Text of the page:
Добро пожаловать к этому международному месту открытки изображения. Benvenuto a questo luogo internazionale della cartolina di immagine. Καλωσορίστε σε αυτήν την διεθνή περιοχή καρτών εικόνων. Willkommen zu diesem internationalen Abbildungspostkarteaufstellungsort. Bienvenue à cet emplacement international de carte postale. Onthaal aan deze Internationale plaats van de beeldprentbriefkaar. Welcome to this International picture postcard site. (Please Click on the Picture for an Enlarged View)

Saturday, June 08, 2013

The Arctic Circle

Now, this card is indeed very interesting. It was sent to me by Tonni who lives north of Oslo. The card shows the monument indicating the Polar Circle latitude 66° 33′  . The Arctic Circle Centre is situated by the E6 h ighway at Saltfjellet in the county of Nordland. It is also situated in a national park with wonderful hiking opportunities.
In the area around the centre, there are Russian and Yugoslavian war memorials from World War II. The centre's architecture is adapted to the surrounding nature, and a path made of marble shows how the Arctic Circle runs through the centre. 
At the centre you will find a cafeteria serving Norwegian food, a large souvenir/gift shop and an exhibition covering art, marble and stuffed arctic animals - including Europe's largest stuffed polar bear. There is an excellent movie theatre showing the multi-vision programme "Northern Norway". You will find a post office selling postcards with a special Arctic Circle seal. The Arctic Circle Centre is open from 1 May to 15 September.
The Arctic Circle is one of the five major circles of latitude that mark maps of the Earth. In 2012, it is the parallel of latitude that run 66° 33′ 44″ (or 66.5622°)  north of the Equator.
The region north of this circle is known as the Arctic, and the zone just to the south is called the Northern Temperate Zone. The equivalent polar circle in the Southern Hemisphere is called the Antarctic Circle.
The Arctic Circle is the southernmost latitude in the Northern Hemisphere at which the sun can remain continuously above or below the horizon for 24 hours (at the June solstice and December solstice respectively). North of the Arctic Circle, the sun is above the horizon for 24 continuous hours at least once per year (and therefore visible at midnight) and below the horizon for 24 continuous hours at least once per year. On the Arctic Circle those events occur, in principle, exactly once per year, at the June and December solstices, respectively.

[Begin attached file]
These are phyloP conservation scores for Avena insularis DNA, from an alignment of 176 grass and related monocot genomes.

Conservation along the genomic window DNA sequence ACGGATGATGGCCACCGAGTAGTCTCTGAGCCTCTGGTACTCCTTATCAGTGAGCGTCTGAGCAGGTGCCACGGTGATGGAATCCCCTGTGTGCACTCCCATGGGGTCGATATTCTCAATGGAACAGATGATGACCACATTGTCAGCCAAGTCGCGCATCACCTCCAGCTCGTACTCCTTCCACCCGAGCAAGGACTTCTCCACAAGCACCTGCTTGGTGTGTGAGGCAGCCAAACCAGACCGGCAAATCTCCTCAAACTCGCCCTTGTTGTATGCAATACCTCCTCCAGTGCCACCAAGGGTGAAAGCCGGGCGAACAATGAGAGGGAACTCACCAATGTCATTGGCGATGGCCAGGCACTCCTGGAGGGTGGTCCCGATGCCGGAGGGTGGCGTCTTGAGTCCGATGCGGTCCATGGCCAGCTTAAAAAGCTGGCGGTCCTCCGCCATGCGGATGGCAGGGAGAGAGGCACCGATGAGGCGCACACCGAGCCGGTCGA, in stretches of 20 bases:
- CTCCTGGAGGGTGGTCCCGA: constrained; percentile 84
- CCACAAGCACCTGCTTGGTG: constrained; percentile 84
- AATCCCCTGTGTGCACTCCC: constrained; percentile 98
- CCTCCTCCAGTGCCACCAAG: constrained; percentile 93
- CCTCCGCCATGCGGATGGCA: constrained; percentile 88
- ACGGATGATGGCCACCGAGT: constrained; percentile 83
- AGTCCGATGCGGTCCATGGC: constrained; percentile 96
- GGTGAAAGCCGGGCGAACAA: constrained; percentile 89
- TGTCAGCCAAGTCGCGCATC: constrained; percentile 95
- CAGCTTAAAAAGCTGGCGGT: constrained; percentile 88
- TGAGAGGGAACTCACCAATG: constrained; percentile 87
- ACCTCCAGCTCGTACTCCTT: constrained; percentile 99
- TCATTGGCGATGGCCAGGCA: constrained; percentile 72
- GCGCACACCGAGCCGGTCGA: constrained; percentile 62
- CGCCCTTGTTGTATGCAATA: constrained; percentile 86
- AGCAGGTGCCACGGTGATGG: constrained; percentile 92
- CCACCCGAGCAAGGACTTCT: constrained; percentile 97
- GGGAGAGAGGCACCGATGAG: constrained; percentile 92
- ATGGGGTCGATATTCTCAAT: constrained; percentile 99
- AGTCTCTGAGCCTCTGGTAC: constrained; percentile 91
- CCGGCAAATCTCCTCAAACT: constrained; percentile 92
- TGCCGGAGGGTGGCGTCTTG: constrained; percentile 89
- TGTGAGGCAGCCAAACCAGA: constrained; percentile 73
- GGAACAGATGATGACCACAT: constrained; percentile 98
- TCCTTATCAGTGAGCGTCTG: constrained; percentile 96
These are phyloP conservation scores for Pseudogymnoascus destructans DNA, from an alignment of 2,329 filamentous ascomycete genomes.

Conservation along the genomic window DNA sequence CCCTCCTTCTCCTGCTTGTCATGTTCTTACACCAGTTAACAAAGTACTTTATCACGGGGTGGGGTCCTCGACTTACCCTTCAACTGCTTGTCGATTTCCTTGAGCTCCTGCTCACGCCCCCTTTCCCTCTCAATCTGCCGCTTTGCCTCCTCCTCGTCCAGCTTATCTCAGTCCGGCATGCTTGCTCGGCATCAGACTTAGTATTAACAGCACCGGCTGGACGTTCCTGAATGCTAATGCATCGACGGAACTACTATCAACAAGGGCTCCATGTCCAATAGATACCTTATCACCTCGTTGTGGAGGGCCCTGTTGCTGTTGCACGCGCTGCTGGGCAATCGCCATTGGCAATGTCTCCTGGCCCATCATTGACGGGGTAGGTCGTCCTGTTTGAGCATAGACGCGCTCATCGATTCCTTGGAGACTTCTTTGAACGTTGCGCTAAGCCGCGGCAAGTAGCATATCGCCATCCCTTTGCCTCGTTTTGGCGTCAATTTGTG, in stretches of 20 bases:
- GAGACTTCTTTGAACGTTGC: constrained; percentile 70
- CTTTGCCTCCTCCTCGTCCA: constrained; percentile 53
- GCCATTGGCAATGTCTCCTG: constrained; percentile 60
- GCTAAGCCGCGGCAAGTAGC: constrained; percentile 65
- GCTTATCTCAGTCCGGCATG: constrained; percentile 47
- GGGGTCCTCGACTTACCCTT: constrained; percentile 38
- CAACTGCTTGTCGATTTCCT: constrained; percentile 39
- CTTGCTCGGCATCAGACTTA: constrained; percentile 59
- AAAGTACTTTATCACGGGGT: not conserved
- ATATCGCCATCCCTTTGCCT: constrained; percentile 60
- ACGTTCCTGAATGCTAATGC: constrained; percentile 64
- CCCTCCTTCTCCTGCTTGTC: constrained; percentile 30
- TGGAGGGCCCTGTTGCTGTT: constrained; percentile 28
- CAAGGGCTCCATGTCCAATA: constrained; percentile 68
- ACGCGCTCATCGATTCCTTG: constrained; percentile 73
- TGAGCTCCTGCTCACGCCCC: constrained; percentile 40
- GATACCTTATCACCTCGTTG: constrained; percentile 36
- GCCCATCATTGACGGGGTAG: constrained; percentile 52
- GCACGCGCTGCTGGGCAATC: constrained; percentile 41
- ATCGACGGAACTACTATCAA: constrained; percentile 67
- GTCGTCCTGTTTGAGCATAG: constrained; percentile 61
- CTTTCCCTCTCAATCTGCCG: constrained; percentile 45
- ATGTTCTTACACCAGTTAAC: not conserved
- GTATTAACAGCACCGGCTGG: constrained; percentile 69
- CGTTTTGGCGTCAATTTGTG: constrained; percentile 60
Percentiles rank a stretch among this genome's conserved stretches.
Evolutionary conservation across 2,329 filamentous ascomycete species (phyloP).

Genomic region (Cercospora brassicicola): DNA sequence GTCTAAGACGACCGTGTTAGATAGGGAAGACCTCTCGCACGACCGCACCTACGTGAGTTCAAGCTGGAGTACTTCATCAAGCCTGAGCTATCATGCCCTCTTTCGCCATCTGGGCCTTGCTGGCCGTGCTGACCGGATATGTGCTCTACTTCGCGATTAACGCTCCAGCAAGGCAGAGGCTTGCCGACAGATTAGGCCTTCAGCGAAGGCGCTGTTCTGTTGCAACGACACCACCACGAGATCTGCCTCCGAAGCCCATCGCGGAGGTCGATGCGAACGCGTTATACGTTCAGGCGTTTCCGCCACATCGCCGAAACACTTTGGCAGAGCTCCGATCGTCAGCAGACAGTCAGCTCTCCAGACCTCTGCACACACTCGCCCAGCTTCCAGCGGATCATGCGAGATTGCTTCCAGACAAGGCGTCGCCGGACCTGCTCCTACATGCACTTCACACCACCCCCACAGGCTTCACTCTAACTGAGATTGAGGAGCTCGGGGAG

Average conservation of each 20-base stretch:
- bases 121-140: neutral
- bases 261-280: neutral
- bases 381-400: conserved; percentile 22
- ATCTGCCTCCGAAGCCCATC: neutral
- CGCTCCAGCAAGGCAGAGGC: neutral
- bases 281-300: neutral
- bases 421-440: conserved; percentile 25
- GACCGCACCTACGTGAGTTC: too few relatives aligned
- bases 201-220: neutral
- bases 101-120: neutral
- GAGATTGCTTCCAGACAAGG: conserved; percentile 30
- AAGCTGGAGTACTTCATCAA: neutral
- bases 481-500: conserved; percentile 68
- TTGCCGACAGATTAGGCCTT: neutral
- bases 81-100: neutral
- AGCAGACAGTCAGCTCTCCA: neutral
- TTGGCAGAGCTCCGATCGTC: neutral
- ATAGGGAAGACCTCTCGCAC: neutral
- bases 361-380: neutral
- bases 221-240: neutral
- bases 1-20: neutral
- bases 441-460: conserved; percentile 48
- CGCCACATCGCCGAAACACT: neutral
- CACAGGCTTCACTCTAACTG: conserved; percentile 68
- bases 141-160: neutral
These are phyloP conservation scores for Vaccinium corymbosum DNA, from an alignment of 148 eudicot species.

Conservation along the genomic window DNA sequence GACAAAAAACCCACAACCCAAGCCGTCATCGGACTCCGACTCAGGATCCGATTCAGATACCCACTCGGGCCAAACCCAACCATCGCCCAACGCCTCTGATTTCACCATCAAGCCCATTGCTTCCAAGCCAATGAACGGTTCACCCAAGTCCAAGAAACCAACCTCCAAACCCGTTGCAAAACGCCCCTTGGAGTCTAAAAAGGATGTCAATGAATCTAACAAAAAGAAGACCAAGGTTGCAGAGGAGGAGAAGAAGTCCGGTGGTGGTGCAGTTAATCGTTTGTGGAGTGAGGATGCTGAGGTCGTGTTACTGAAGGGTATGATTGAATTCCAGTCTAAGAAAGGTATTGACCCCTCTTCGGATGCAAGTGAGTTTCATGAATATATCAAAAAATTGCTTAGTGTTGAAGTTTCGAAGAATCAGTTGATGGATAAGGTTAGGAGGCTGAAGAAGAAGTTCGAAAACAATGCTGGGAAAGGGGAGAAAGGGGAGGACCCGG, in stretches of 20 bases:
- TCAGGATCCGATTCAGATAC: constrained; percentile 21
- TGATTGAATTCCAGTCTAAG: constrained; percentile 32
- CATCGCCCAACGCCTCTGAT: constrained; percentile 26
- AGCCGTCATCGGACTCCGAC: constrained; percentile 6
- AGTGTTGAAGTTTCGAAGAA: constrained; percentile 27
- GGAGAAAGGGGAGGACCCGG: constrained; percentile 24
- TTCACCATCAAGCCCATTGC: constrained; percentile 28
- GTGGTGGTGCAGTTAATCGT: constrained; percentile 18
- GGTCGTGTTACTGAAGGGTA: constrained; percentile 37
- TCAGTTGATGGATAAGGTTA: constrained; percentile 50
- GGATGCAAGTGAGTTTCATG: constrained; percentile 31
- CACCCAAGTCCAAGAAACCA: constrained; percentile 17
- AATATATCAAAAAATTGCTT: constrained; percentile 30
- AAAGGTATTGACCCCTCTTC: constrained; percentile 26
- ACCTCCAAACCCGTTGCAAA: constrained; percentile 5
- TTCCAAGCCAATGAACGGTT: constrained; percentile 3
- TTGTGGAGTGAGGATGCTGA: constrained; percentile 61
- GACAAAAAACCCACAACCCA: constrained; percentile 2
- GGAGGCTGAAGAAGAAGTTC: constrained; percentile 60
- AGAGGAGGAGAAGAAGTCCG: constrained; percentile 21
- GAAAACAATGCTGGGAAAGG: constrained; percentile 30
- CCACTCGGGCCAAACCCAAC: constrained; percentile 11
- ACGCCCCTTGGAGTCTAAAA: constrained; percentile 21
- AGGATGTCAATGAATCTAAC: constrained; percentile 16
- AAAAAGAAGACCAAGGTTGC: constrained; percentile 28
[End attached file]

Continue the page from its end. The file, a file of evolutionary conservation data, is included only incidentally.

It would therefore seem that the Arctic Circle marks the southern extremity of the northern hemisphere polar day (24-hour sunlit day, often referred to as the midnight sun) and polar night (24-hour sunless night). In fact, because of atmospheric refraction and mirages, and because the sun appears as a disk and not a point, part of the midnight sun may be seen on the night of the northern summer solstice up to about 50 (90 km (56 mi)) south of the Arctic Circle; similarly, on the day of the northern winter solstice, part of the sun may be seen up to about 50′ north of the Arctic Circle. That is true at sea level; those limits increase with elevation above sea level although in mountainous regions, there is often no direct view of the true horizon.
The position of the Arctic Circle is not fixed. It directly depends on the Earth's axial tilt, which fluctuates within a margin of 2° over a 40,000 year period, notably due to tidal forces resulting from the orbit of the Moon. The Arctic Circle is currently drifting northwards at a speed of about 15 m (49 ft) per year.

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